By Mohanapriya B•
Dec 15, 2022
By Bufford B•
Feb 18, 2023
Quiz questions and answers have numerous typos and errors. It's kind of ridiculous that you're asked to select a line of code as an answer but the answer's code has a flaw so it would never work.
By Yan T•
Feb 20, 2023
The course has its good side. There is knowledge that is covered here that is not found in other online courses and it is very interesting the framework and the step by step used to solve real problems.
However, this course is not introductory. You need to know at least the basics of linear algebra, pandas, numpy and matplotlib.
Also, there are some negatives:
- The course focuses on SimPy at times, which in my opinion makes no sense, given that Numpy is more used and is simpler.
- Course content is not linear. example: Videos from week 3 introduce subjects that were discussed in week 1.
- Exercises that ask which exact line of code to use do not measure any knowledge. Total waste.
By Glynis M•
Feb 9, 2023
There are many inconsistencies in this course that frustrate the learner. More attention needs to be focused on the details. the marking, the quizzes, and the order of the modules.
By Miranda T•
Dec 23, 2022
True story: I owned a tiny bit of stock in Coursera, and I sold it after all the issues with this course. I'd like to note that I have taught college, so I know a fair amount about pedagogy and course design. I realize some of these problems may have more to do with the platform than the instructors. But these problems are extremely bad.
I could tell from the videos that these instructors were really knowledgeable. But there were so many serious problems with this course: First, they never gave the Python code. Ever. It was almost impossible to tell what a specific line of code was. To see the exact code, I had to pause the videos and squint. This was especially bad because the content related to Python was so rushed and weirdly paced. A whole module was devoted to just explaining Github, but only about 8 minutes of the whole course was related to the actual matrix operations necessary for the final project. The bulk of the content on which we were supposedly evaluated was barely explained and was not documented in a way that it was even possible to efficiently review it.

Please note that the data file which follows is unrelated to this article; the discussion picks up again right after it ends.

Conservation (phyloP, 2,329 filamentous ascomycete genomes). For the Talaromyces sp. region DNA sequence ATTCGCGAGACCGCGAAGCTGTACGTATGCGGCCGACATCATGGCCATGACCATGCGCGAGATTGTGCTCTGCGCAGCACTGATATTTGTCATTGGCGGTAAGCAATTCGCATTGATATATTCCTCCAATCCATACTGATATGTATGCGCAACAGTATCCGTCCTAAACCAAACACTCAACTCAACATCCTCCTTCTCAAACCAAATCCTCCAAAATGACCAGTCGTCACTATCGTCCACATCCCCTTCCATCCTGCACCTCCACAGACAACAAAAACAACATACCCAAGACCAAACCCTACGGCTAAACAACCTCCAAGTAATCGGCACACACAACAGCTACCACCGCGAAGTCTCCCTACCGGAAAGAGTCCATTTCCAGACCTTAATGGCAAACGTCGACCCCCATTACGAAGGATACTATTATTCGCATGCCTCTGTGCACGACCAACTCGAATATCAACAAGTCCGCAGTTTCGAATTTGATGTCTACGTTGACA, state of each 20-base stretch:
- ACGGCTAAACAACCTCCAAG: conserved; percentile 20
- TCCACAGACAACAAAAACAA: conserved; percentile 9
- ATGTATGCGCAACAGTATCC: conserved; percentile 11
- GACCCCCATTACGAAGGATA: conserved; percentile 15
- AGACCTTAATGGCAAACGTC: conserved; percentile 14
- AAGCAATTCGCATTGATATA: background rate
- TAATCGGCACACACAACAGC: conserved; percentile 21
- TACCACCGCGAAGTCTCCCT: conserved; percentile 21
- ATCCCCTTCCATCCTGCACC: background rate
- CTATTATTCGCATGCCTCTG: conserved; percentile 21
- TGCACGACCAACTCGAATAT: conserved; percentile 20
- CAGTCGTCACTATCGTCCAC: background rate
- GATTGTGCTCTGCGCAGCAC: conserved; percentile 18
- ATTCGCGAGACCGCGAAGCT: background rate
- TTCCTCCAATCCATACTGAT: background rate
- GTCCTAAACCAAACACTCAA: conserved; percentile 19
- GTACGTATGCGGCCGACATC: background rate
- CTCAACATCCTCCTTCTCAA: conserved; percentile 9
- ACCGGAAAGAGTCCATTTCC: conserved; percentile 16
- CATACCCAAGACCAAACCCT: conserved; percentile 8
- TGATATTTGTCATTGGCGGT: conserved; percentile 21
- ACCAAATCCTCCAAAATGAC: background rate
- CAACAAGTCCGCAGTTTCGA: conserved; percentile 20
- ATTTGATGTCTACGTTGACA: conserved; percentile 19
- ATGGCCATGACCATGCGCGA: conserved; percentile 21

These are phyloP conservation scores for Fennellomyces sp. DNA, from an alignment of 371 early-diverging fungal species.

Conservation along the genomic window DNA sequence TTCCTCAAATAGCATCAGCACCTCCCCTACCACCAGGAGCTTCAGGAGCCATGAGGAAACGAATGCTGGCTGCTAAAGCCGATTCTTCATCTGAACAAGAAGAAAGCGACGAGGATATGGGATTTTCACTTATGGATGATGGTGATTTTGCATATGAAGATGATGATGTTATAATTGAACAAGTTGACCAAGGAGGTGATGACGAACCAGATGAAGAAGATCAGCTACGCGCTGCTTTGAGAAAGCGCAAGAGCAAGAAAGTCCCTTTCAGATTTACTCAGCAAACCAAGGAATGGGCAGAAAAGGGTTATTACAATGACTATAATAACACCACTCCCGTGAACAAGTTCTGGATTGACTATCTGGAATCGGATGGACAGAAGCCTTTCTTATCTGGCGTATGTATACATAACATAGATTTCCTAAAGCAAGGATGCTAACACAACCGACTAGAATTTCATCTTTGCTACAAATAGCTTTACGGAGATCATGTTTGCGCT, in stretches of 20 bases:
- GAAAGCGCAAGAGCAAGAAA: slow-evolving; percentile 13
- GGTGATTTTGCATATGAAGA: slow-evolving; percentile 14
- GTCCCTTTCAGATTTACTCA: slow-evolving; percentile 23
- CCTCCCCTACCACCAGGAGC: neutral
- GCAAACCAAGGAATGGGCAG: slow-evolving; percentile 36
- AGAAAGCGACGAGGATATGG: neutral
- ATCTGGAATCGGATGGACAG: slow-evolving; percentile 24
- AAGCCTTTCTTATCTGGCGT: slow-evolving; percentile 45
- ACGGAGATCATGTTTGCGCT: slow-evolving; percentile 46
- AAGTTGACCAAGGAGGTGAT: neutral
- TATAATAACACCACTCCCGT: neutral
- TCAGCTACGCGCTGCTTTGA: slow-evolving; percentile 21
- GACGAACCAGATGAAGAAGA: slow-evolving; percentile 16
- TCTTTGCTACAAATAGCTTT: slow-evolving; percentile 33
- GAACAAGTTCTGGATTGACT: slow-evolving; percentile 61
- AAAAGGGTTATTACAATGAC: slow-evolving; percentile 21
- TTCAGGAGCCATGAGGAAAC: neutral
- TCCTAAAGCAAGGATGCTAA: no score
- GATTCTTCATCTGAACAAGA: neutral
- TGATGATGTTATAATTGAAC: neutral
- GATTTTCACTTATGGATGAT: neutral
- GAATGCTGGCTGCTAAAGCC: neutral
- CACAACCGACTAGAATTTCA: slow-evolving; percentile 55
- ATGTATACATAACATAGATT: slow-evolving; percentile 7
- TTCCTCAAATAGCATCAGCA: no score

This next thing is not the instructors' fault, but the auto-generated transcripts were terrible for one instructor, which added to the issues with Python since I could not look at the transcripts and get a clear sense of what the coding syntax was.
In addition, the quizzes were full of many sloppy typos and formatting errors; it doesn't seem like anyone has bothered to go back and improve them or resolve those errors. It was just so unprofessional.
I struggled a lot with the final project, and I was even more disappointed to see that almost every other peer submission was just irrelevant screenshots. I felt like the instructions for the project were very poorly presented and confusing, and there was no real help out there. So to an extent, I guess I see why others might have just given up. From a pedagogical standpoint, the content was not well-scaffolded or integrated. It didn't seem like the professors worked together so much as they just threw together two related topics without thinking about how the content built on itself or how the math flowed into the Python, and vice versa.
It is a shame because I don't know what went wrong here. Did the professors just give up? Was the administration of this course delegated to someone who didn't care? Is Coursera not supporting them? How is it that just this course has such lousy implementation of coding basics like letting students see code or using Latex coding for mathematical notation in quizzes? Or... are all the classes on the platform like this?! ...That's where my thought process was and why I sold my Coursera stock. It's really sad.